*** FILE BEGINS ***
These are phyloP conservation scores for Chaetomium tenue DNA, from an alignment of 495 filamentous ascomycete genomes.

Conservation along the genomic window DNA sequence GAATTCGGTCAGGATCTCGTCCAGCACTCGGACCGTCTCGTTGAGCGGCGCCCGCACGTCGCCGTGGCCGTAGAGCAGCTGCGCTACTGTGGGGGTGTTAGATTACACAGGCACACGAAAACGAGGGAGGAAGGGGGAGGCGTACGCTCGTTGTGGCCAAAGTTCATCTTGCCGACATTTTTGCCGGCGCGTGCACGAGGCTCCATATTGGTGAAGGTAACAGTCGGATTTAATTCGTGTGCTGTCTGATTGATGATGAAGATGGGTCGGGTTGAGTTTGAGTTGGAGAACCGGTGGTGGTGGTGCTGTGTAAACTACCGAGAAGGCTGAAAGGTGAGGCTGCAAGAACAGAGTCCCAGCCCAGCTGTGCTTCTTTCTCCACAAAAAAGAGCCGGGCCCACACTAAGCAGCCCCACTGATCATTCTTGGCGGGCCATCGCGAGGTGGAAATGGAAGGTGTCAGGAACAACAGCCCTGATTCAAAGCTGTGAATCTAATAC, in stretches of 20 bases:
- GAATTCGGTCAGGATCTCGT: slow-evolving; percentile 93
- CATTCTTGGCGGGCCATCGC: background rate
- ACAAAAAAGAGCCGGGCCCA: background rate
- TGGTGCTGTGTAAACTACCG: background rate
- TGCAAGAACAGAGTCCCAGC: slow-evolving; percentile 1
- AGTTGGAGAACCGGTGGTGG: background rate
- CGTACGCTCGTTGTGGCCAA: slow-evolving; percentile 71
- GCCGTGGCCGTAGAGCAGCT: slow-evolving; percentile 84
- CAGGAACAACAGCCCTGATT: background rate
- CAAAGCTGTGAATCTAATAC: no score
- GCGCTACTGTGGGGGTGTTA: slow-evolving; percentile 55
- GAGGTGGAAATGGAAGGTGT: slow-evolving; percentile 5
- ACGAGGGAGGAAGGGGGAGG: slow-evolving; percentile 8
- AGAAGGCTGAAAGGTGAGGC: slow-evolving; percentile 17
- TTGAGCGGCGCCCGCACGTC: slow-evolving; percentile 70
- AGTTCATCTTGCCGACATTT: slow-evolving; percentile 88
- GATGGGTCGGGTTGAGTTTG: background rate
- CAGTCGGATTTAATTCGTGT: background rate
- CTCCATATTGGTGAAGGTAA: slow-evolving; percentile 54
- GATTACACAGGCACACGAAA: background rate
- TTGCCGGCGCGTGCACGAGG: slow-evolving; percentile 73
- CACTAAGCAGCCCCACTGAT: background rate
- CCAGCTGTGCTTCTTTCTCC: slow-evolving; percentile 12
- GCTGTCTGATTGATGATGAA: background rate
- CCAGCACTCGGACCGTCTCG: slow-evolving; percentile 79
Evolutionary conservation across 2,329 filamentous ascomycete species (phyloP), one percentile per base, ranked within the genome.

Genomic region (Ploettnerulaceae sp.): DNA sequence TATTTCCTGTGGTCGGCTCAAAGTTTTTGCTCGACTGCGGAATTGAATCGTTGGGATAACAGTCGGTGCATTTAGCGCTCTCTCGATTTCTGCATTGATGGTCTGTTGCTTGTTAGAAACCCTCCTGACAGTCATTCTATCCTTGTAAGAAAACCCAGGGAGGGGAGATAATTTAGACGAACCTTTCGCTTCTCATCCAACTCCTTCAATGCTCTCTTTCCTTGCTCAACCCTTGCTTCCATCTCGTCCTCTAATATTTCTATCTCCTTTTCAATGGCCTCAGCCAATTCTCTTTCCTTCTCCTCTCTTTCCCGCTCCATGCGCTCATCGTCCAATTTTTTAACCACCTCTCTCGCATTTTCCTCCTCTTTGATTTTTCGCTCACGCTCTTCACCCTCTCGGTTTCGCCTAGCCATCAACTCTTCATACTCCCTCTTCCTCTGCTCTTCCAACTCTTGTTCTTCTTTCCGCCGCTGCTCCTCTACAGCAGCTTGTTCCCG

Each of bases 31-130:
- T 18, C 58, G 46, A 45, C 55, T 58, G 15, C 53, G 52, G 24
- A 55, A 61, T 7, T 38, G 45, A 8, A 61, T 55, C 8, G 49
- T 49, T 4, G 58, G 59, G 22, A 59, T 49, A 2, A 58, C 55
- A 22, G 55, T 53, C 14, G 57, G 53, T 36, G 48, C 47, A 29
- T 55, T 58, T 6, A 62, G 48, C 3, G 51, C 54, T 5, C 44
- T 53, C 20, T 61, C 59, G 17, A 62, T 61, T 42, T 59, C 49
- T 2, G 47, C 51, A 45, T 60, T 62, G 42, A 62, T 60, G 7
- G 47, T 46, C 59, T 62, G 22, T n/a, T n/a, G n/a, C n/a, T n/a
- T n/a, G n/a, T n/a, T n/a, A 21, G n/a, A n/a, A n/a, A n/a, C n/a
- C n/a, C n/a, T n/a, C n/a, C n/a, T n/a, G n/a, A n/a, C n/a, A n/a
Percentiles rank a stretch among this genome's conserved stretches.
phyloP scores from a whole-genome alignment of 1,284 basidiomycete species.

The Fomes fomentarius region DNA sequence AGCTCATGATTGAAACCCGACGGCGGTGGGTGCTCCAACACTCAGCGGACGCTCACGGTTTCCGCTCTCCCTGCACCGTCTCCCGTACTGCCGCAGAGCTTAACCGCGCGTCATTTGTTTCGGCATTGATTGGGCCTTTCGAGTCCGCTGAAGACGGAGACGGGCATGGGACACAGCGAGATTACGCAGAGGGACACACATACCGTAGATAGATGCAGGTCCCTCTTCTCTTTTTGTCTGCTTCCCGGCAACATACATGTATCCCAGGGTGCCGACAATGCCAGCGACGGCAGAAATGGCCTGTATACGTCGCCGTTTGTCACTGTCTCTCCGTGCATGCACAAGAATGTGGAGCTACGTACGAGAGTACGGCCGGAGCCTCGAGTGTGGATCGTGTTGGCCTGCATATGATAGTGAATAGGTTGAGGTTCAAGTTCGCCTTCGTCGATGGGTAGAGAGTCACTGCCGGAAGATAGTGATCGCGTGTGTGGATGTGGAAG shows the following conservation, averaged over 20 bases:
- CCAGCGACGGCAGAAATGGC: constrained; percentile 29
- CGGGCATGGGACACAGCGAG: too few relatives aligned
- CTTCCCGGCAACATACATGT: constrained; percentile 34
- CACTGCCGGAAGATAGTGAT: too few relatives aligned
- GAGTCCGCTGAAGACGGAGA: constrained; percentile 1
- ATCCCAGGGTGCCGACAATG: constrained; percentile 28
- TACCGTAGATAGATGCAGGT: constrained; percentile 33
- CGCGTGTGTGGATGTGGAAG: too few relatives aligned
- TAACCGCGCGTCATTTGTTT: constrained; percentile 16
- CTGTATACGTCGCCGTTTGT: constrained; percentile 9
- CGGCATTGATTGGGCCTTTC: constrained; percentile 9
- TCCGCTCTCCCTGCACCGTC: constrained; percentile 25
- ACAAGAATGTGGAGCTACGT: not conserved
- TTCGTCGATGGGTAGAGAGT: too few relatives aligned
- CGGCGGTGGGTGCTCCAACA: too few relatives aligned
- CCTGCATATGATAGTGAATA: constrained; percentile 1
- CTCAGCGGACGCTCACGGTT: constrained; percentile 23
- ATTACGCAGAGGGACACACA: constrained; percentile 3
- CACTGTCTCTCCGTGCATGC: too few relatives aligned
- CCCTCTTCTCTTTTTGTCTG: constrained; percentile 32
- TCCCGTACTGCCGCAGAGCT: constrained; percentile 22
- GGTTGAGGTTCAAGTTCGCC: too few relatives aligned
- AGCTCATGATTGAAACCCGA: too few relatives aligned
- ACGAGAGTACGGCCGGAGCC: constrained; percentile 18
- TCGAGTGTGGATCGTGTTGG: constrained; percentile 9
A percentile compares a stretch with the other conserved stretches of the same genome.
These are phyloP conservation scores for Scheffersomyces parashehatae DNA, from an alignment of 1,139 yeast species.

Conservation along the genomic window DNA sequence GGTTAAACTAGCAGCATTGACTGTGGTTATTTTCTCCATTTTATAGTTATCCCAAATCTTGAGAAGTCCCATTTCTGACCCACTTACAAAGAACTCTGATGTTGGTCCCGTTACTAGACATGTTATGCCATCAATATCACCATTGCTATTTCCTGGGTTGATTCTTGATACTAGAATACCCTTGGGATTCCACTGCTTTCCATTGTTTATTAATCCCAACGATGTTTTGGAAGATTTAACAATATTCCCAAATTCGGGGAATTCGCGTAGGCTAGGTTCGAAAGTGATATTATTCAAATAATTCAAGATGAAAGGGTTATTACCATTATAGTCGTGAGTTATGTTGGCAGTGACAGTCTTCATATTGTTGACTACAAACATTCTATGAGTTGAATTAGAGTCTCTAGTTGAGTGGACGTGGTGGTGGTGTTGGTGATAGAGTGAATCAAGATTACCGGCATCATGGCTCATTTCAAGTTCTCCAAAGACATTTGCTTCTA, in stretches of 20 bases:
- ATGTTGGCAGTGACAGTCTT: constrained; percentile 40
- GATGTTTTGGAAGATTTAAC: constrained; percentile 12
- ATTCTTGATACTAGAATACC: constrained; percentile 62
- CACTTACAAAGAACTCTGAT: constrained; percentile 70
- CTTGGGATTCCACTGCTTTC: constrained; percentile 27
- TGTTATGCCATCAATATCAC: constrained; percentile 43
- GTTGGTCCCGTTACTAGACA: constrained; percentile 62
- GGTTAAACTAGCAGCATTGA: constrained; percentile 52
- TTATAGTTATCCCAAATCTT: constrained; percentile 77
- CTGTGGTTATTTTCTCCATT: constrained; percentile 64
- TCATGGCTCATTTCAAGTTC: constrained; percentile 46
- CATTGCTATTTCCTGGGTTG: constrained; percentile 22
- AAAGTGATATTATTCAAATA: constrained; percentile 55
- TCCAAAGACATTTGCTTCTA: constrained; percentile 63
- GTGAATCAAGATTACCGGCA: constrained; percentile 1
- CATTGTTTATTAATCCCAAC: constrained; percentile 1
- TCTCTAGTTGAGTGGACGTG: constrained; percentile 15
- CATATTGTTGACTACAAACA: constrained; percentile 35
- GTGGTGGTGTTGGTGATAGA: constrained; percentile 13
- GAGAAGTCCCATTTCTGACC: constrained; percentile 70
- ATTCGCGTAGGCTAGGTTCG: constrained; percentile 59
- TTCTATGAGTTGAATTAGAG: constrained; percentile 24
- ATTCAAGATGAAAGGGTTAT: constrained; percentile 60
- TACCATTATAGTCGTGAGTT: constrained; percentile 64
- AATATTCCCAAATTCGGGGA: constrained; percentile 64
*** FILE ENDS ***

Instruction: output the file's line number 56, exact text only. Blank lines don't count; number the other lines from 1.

- ACAAGAATGTGGAGCTACGT: not conserved